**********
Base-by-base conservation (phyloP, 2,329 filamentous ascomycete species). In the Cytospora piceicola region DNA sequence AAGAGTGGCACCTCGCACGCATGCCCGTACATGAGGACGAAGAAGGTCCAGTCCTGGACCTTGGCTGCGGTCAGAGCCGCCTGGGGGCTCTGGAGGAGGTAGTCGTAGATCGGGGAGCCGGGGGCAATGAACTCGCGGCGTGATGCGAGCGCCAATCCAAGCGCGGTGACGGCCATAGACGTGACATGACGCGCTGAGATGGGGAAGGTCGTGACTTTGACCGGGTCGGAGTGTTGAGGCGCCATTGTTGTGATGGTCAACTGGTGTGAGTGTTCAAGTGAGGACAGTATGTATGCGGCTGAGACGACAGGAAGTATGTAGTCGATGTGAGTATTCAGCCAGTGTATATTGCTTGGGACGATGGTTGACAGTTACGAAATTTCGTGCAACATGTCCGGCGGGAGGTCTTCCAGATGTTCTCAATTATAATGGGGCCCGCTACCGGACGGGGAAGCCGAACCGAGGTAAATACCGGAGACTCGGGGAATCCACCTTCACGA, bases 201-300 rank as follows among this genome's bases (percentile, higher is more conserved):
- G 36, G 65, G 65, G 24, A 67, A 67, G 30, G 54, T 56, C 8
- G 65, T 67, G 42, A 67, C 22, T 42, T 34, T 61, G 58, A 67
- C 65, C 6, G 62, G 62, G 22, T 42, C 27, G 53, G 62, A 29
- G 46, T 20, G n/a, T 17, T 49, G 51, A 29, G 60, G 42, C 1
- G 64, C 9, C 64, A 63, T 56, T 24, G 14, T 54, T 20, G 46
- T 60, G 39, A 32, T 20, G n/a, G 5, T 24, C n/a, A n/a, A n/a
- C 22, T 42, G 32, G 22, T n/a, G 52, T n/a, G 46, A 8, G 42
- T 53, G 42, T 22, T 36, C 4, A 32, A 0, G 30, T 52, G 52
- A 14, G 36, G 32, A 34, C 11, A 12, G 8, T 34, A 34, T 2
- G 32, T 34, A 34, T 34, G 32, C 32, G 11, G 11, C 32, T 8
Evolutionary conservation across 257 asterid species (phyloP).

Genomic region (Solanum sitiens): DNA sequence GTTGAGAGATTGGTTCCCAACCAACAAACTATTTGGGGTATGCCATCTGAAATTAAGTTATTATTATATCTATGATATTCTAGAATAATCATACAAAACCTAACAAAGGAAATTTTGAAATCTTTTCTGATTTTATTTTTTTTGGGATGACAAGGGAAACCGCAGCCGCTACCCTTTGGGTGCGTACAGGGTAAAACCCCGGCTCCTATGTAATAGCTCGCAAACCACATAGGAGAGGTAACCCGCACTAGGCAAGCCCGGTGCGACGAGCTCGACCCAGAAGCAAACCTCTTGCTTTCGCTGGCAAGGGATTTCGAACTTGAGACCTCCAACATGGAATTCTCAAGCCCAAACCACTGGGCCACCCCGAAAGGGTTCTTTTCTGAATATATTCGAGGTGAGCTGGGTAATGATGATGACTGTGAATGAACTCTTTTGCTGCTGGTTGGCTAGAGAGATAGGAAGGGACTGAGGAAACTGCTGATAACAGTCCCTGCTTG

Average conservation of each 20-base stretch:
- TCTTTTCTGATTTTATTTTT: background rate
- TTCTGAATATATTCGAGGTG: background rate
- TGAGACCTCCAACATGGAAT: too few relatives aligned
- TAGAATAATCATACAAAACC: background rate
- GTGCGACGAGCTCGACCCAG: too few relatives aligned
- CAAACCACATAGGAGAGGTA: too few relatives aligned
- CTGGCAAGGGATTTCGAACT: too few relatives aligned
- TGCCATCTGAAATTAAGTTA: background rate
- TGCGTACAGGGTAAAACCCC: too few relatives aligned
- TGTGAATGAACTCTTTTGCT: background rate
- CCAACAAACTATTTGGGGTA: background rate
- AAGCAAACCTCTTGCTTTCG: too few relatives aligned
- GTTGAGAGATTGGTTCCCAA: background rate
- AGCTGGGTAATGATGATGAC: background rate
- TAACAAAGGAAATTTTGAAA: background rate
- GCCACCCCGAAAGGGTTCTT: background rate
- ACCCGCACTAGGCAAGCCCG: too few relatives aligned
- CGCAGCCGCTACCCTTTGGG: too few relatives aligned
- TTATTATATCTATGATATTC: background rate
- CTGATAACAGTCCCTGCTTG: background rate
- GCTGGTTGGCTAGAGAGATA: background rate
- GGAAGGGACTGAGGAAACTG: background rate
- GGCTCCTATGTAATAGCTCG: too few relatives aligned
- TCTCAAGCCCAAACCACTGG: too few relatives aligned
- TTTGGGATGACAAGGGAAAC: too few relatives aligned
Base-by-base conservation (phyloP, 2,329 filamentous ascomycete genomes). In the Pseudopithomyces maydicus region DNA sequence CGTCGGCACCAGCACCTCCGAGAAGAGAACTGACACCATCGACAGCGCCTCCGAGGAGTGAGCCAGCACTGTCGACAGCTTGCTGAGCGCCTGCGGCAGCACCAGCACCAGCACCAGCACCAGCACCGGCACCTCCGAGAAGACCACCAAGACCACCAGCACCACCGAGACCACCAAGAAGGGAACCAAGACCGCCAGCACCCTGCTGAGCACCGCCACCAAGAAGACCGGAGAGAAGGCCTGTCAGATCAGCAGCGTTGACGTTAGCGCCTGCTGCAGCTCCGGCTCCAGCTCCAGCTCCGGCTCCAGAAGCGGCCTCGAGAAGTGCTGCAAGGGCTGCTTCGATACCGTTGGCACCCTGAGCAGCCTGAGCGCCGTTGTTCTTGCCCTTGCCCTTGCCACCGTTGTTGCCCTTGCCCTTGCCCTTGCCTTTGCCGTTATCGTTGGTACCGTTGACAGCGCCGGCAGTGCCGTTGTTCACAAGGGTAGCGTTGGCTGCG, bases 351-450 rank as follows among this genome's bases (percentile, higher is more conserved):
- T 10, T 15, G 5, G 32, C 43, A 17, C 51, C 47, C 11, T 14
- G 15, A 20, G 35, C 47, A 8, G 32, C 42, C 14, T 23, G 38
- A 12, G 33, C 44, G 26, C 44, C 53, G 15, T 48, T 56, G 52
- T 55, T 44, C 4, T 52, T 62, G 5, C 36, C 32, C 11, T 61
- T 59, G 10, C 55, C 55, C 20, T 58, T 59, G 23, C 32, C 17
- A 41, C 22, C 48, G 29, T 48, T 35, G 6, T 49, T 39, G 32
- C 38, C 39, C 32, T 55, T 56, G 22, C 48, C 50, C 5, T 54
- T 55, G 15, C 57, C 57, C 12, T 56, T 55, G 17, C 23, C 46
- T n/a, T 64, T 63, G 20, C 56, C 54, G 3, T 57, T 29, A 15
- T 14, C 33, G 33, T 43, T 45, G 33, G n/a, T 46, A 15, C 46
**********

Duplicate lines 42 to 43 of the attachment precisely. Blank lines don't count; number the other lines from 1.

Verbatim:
- G 15, A 20, G 35, C 47, A 8, G 32, C 42, C 14, T 23, G 38
- A 12, G 33, C 44, G 26, C 44, C 53, G 15, T 48, T 56, G 52